Further, diaspora communities have emerged as hubs to scout investment opportunities for the government and in the nation-building process.
“I want NRI leaders to be involved in the Congress party. Even though you are not in the country, you should be part of nation-building,” Rahul had said in Bahrain.
Third, with a bill to grant voting rights (by proxy) to NRIs due to be introduced soon in the Parliament, and Modi wooing this vital 'international constituency' of Indian electorates, the Congress doesn’t want to be left behind.
With a clear eye on the next Lok Sabha election, the Rashtriya Swayamsevak Sangh (RSS) in January had brought together PIOs from 23 countries to attend the PIO Parliamentarian Conference in New Delhi.
There are estimated to be 2.5 crore NRIs who are likely to get voting rights before the next Lok Sabha election.
The brains behind Rahul’s foreign visits and his meetings with the NRIs are former chairman of National Knowledge Commission Sam Pitroda (who had worked with former prime minister Rajiv Gandhi for over a decade, and Congress leaders Milind Deora and Shashi Tharoor.
According to party sources, Rahul is scheduled to address a gathering of entrepreneurs, businesspersons and a youth conclave in Malaysia, which has been organised by Pitroda.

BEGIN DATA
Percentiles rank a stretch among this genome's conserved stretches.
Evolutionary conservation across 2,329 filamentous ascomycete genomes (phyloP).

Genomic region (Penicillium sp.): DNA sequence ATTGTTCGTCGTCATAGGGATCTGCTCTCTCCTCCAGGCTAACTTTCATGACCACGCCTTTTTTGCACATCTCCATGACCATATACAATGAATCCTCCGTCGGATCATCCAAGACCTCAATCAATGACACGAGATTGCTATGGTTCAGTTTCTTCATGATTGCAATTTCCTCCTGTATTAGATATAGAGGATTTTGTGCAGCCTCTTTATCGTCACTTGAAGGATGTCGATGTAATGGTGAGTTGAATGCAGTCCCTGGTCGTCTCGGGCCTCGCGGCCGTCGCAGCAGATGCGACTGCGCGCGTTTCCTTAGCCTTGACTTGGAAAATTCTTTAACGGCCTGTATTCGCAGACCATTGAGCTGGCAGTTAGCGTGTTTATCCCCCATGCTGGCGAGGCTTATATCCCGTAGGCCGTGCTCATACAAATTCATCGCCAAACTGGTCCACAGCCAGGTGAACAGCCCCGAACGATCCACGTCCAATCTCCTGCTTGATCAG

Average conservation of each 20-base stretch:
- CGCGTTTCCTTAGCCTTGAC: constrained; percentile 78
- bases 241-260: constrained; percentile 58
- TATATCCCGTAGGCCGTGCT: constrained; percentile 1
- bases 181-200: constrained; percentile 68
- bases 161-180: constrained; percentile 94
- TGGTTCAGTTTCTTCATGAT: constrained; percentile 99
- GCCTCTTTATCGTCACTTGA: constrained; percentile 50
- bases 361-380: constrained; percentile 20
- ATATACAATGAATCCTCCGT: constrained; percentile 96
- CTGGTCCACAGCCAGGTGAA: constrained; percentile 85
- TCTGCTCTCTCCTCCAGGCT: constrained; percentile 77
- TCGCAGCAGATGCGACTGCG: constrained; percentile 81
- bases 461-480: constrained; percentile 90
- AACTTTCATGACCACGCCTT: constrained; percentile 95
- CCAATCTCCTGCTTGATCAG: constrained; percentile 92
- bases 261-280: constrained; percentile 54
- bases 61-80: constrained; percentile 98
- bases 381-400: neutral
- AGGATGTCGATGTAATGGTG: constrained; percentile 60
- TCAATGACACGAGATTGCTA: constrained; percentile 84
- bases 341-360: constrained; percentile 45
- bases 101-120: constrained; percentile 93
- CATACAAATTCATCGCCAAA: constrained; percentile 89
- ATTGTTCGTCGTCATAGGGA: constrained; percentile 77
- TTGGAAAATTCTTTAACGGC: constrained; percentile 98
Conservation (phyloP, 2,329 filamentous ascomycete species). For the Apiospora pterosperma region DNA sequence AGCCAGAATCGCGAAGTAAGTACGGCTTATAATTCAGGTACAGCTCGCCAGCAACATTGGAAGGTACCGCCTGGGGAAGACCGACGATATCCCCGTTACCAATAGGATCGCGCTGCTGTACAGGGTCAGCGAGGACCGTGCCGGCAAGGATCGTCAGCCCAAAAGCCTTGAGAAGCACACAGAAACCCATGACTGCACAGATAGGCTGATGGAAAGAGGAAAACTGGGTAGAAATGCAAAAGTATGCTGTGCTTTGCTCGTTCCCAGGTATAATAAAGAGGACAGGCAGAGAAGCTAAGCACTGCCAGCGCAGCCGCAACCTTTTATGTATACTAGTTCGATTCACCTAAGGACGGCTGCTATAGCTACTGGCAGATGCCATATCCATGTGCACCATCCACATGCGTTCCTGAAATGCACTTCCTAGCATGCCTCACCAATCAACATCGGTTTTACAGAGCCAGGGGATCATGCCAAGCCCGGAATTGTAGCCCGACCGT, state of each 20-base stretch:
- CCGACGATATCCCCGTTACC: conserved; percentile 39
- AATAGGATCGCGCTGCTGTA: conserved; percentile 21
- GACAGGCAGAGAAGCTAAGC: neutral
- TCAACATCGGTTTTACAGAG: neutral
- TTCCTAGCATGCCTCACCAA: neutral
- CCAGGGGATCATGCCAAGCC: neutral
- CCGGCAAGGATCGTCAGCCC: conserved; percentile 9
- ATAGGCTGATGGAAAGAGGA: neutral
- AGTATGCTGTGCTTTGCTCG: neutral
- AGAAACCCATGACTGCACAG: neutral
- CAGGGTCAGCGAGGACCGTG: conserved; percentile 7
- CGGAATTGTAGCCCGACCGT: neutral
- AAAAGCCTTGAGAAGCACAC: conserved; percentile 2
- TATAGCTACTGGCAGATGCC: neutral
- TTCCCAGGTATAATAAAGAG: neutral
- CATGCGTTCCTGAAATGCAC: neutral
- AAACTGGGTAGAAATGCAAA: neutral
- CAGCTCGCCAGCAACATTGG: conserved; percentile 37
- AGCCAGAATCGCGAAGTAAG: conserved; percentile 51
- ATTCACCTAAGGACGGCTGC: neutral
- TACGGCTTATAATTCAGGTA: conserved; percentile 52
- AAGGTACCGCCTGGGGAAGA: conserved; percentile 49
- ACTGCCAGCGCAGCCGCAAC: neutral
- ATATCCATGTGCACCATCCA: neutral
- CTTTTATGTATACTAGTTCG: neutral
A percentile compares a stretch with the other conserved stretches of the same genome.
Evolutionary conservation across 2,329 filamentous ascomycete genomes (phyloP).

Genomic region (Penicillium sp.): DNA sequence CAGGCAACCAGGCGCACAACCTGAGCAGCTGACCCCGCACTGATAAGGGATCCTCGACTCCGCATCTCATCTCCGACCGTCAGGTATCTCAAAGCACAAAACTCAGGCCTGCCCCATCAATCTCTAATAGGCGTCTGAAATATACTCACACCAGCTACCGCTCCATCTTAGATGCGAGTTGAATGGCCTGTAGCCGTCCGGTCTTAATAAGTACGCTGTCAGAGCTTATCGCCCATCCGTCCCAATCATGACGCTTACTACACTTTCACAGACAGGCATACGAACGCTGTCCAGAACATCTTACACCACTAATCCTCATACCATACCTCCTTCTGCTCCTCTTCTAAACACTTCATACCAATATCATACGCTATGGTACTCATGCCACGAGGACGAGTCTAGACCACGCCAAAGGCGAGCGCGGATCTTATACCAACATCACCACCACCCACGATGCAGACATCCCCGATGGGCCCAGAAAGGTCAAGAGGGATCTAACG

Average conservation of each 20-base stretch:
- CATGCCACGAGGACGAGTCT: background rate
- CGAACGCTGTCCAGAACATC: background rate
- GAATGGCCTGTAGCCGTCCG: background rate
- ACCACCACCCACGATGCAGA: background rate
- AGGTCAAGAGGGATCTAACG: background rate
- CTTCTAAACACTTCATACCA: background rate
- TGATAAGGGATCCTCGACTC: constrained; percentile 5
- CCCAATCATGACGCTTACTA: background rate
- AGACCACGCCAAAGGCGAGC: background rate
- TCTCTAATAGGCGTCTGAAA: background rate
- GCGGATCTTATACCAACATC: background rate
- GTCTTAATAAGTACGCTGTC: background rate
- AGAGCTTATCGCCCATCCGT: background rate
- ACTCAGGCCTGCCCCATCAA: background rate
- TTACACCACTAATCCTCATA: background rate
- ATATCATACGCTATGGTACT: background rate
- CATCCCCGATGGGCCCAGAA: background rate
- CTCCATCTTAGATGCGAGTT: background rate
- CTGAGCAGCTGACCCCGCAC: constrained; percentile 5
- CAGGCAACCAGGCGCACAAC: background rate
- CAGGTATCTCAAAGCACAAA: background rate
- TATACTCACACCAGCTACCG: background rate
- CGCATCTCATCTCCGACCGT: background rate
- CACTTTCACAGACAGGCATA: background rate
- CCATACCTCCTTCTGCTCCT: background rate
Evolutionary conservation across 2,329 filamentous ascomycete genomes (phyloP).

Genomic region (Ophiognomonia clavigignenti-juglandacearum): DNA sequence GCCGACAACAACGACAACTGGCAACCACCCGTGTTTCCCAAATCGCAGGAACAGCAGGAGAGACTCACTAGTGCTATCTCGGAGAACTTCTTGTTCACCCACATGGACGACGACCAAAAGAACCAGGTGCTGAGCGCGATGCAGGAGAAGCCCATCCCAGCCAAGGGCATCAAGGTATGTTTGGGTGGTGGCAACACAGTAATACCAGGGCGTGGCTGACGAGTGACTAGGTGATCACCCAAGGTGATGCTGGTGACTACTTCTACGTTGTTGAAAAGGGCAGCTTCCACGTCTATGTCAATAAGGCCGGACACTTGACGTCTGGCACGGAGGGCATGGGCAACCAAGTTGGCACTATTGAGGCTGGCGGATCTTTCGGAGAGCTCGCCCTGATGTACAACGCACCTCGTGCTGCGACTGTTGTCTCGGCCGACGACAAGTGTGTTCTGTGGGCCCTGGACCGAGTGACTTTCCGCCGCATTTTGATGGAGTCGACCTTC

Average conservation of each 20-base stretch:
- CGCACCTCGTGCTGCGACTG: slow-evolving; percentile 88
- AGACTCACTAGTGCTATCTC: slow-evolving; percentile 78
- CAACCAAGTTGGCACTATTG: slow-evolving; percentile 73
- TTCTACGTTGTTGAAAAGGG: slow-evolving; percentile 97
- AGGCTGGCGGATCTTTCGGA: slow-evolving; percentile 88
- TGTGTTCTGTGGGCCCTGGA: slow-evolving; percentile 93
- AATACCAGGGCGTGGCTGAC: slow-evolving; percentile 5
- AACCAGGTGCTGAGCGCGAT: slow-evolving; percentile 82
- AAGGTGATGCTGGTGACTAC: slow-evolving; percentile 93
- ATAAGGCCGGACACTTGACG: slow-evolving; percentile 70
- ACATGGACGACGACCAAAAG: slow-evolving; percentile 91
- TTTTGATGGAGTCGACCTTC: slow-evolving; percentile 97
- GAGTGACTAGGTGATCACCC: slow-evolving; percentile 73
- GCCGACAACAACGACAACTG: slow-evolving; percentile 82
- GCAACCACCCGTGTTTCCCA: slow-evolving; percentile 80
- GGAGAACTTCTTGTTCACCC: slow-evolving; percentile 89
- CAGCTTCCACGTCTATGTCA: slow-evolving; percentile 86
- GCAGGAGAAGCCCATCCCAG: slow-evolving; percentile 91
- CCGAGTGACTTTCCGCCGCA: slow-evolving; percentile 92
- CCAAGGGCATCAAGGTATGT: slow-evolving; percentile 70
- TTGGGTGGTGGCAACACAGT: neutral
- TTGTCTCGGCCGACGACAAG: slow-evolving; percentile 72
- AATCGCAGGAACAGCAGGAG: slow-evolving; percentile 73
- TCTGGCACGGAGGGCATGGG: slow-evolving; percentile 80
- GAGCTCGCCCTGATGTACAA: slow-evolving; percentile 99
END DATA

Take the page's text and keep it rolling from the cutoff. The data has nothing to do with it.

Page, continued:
In his earlier addresses abroad, Rahul did not mince words while criticising the Modi government. However, on the other hand, he was also honest in accepting positive aspects of Modi’s work.
“Modi is a very good communicator, probably much better than me...If ‘Make in India’ is implemented well, it’s a powerful idea...the scheme should be aimed at small and medium businesses,” Rahul had said in 2017.
He even admitted frankly in Berkley that “a certain amount of arrogance had crept into the Congress midway through UPA-II, and it had stopped having conversations with people”.
The Congress president is trying to pump energy into his party, which had recently lost out to the BJP in elections in three North Eastern states. It needs to be seen how the Congress is able to garner support from the diaspora to its advantage, ahead of the Lok Sabha election.